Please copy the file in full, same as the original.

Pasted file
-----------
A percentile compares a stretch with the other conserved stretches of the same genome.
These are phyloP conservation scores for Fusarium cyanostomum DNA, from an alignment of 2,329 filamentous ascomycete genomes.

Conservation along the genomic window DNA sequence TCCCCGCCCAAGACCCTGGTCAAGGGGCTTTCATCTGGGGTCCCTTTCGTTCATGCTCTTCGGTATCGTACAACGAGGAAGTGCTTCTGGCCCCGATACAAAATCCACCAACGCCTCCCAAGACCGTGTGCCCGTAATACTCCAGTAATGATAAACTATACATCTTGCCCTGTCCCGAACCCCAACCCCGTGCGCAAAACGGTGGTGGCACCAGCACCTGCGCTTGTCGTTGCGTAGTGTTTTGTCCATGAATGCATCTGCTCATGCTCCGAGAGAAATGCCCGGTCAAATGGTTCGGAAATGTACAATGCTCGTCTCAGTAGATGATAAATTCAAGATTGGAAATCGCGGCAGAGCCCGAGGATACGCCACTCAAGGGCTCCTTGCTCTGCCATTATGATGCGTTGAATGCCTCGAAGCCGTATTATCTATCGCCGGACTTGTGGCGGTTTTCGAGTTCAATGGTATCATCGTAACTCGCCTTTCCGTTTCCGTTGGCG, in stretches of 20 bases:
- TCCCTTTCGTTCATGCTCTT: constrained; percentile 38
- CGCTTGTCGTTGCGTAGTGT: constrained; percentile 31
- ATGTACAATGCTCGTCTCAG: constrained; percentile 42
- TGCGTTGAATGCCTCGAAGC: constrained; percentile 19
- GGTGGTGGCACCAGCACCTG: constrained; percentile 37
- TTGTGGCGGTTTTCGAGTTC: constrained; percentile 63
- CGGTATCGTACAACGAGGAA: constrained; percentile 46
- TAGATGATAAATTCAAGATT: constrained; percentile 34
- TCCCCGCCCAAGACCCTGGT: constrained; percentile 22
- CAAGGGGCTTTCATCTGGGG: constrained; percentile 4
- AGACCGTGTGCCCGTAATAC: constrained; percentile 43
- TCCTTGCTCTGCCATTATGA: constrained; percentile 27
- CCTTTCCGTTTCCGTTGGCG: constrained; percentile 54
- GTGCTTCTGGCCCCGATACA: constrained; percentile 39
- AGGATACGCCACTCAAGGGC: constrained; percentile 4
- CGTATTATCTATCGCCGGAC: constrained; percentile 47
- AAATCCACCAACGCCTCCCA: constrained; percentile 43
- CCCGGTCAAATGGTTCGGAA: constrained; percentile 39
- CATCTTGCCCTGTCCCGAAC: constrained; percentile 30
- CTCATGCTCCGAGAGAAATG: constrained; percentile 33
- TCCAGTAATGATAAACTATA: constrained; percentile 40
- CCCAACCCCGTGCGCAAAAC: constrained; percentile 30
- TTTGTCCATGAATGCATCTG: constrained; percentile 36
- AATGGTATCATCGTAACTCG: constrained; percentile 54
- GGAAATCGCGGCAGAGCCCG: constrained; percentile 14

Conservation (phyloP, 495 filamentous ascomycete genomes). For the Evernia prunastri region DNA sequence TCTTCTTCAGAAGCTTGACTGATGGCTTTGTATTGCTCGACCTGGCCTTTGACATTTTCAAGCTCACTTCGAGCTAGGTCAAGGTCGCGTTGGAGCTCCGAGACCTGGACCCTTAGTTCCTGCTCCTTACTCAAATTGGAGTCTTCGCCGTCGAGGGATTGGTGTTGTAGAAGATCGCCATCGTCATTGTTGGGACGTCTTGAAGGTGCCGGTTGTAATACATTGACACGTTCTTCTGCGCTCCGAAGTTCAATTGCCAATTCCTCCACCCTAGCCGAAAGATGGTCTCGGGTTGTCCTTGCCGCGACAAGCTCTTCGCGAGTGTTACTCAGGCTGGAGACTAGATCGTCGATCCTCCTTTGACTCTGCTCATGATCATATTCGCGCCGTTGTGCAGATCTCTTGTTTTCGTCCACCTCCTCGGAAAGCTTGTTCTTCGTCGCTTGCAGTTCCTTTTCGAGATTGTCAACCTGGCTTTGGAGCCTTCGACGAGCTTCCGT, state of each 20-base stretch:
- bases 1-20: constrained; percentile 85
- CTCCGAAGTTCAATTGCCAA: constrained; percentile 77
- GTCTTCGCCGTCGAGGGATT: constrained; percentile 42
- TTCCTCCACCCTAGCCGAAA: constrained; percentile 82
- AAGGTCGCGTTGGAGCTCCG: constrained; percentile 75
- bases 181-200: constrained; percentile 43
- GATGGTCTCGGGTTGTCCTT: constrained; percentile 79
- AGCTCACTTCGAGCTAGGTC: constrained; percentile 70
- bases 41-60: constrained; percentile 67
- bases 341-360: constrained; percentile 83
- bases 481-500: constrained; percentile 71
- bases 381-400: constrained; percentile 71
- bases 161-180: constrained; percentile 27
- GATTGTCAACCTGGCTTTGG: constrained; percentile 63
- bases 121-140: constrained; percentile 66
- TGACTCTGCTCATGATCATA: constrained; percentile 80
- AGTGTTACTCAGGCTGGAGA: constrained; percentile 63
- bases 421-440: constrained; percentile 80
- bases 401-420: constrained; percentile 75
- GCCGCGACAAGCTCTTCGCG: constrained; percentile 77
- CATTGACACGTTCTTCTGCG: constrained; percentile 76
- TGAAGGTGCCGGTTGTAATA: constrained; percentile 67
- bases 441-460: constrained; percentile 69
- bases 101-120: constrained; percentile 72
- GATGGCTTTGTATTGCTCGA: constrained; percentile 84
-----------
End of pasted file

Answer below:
A percentile compares a stretch with the other conserved stretches of the same genome.
These are phyloP conservation scores for Fusarium cyanostomum DNA, from an alignment of 2,329 filamentous ascomycete genomes.

Conservation along the genomic window DNA sequence TCCCCGCCCAAGACCCTGGTCAAGGGGCTTTCATCTGGGGTCCCTTTCGTTCATGCTCTTCGGTATCGTACAACGAGGAAGTGCTTCTGGCCCCGATACAAAATCCACCAACGCCTCCCAAGACCGTGTGCCCGTAATACTCCAGTAATGATAAACTATACATCTTGCCCTGTCCCGAACCCCAACCCCGTGCGCAAAACGGTGGTGGCACCAGCACCTGCGCTTGTCGTTGCGTAGTGTTTTGTCCATGAATGCATCTGCTCATGCTCCGAGAGAAATGCCCGGTCAAATGGTTCGGAAATGTACAATGCTCGTCTCAGTAGATGATAAATTCAAGATTGGAAATCGCGGCAGAGCCCGAGGATACGCCACTCAAGGGCTCCTTGCTCTGCCATTATGATGCGTTGAATGCCTCGAAGCCGTATTATCTATCGCCGGACTTGTGGCGGTTTTCGAGTTCAATGGTATCATCGTAACTCGCCTTTCCGTTTCCGTTGGCG, in stretches of 20 bases:
- TCCCTTTCGTTCATGCTCTT: constrained; percentile 38
- CGCTTGTCGTTGCGTAGTGT: constrained; percentile 31
- ATGTACAATGCTCGTCTCAG: constrained; percentile 42
- TGCGTTGAATGCCTCGAAGC: constrained; percentile 19
- GGTGGTGGCACCAGCACCTG: constrained; percentile 37
- TTGTGGCGGTTTTCGAGTTC: constrained; percentile 63
- CGGTATCGTACAACGAGGAA: constrained; percentile 46
- TAGATGATAAATTCAAGATT: constrained; percentile 34
- TCCCCGCCCAAGACCCTGGT: constrained; percentile 22
- CAAGGGGCTTTCATCTGGGG: constrained; percentile 4
- AGACCGTGTGCCCGTAATAC: constrained; percentile 43
- TCCTTGCTCTGCCATTATGA: constrained; percentile 27
- CCTTTCCGTTTCCGTTGGCG: constrained; percentile 54
- GTGCTTCTGGCCCCGATACA: constrained; percentile 39
- AGGATACGCCACTCAAGGGC: constrained; percentile 4
- CGTATTATCTATCGCCGGAC: constrained; percentile 47
- AAATCCACCAACGCCTCCCA: constrained; percentile 43
- CCCGGTCAAATGGTTCGGAA: constrained; percentile 39
- CATCTTGCCCTGTCCCGAAC: constrained; percentile 30
- CTCATGCTCCGAGAGAAATG: constrained; percentile 33
- TCCAGTAATGATAAACTATA: constrained; percentile 40
- CCCAACCCCGTGCGCAAAAC: constrained; percentile 30
- TTTGTCCATGAATGCATCTG: constrained; percentile 36
- AATGGTATCATCGTAACTCG: constrained; percentile 54
- GGAAATCGCGGCAGAGCCCG: constrained; percentile 14

Conservation (phyloP, 495 filamentous ascomycete genomes). For the Evernia prunastri region DNA sequence TCTTCTTCAGAAGCTTGACTGATGGCTTTGTATTGCTCGACCTGGCCTTTGACATTTTCAAGCTCACTTCGAGCTAGGTCAAGGTCGCGTTGGAGCTCCGAGACCTGGACCCTTAGTTCCTGCTCCTTACTCAAATTGGAGTCTTCGCCGTCGAGGGATTGGTGTTGTAGAAGATCGCCATCGTCATTGTTGGGACGTCTTGAAGGTGCCGGTTGTAATACATTGACACGTTCTTCTGCGCTCCGAAGTTCAATTGCCAATTCCTCCACCCTAGCCGAAAGATGGTCTCGGGTTGTCCTTGCCGCGACAAGCTCTTCGCGAGTGTTACTCAGGCTGGAGACTAGATCGTCGATCCTCCTTTGACTCTGCTCATGATCATATTCGCGCCGTTGTGCAGATCTCTTGTTTTCGTCCACCTCCTCGGAAAGCTTGTTCTTCGTCGCTTGCAGTTCCTTTTCGAGATTGTCAACCTGGCTTTGGAGCCTTCGACGAGCTTCCGT, state of each 20-base stretch:
- bases 1-20: constrained; percentile 85
- CTCCGAAGTTCAATTGCCAA: constrained; percentile 77
- GTCTTCGCCGTCGAGGGATT: constrained; percentile 42
- TTCCTCCACCCTAGCCGAAA: constrained; percentile 82
- AAGGTCGCGTTGGAGCTCCG: constrained; percentile 75
- bases 181-200: constrained; percentile 43
- GATGGTCTCGGGTTGTCCTT: constrained; percentile 79
- AGCTCACTTCGAGCTAGGTC: constrained; percentile 70
- bases 41-60: constrained; percentile 67
- bases 341-360: constrained; percentile 83
- bases 481-500: constrained; percentile 71
- bases 381-400: constrained; percentile 71
- bases 161-180: constrained; percentile 27
- GATTGTCAACCTGGCTTTGG: constrained; percentile 63
- bases 121-140: constrained; percentile 66
- TGACTCTGCTCATGATCATA: constrained; percentile 80
- AGTGTTACTCAGGCTGGAGA: constrained; percentile 63
- bases 421-440: constrained; percentile 80
- bases 401-420: constrained; percentile 75
- GCCGCGACAAGCTCTTCGCG: constrained; percentile 77
- CATTGACACGTTCTTCTGCG: constrained; percentile 76
- TGAAGGTGCCGGTTGTAATA: constrained; percentile 67
- bases 441-460: constrained; percentile 69
- bases 101-120: constrained; percentile 72
- GATGGCTTTGTATTGCTCGA: constrained; percentile 84